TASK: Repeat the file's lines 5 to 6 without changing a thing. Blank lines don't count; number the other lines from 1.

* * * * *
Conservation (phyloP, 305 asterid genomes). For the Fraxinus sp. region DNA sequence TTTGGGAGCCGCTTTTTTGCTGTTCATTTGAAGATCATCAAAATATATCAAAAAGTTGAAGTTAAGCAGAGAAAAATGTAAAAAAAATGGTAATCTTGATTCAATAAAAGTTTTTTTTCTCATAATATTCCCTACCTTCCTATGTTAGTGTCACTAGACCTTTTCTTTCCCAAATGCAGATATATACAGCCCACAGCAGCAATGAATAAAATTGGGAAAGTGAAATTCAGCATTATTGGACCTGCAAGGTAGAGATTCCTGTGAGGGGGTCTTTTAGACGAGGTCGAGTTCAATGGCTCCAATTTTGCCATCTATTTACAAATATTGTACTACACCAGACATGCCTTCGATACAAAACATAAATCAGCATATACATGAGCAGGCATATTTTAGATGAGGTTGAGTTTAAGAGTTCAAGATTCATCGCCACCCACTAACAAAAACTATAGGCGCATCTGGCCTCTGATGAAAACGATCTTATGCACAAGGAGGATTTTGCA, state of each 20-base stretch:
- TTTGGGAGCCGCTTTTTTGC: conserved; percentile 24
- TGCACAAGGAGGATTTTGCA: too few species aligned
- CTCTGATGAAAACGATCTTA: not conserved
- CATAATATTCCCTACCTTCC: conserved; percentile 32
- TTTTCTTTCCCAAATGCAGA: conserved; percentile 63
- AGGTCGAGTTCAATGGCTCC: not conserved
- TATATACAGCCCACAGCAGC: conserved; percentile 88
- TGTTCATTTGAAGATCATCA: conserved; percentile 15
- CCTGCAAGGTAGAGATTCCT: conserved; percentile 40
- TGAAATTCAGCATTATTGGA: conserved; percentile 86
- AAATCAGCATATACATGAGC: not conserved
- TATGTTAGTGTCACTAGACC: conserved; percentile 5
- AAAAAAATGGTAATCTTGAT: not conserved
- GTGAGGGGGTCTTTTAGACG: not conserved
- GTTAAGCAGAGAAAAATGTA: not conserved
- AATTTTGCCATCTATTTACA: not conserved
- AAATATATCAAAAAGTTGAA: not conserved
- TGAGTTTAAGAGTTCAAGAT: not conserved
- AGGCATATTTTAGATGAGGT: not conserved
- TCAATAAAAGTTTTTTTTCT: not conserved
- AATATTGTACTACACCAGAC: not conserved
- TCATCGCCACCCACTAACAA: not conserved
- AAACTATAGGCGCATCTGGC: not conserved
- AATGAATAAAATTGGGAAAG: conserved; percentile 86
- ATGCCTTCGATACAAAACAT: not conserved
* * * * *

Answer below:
- CATAATATTCCCTACCTTCC: conserved; percentile 32
- TTTTCTTTCCCAAATGCAGA: conserved; percentile 63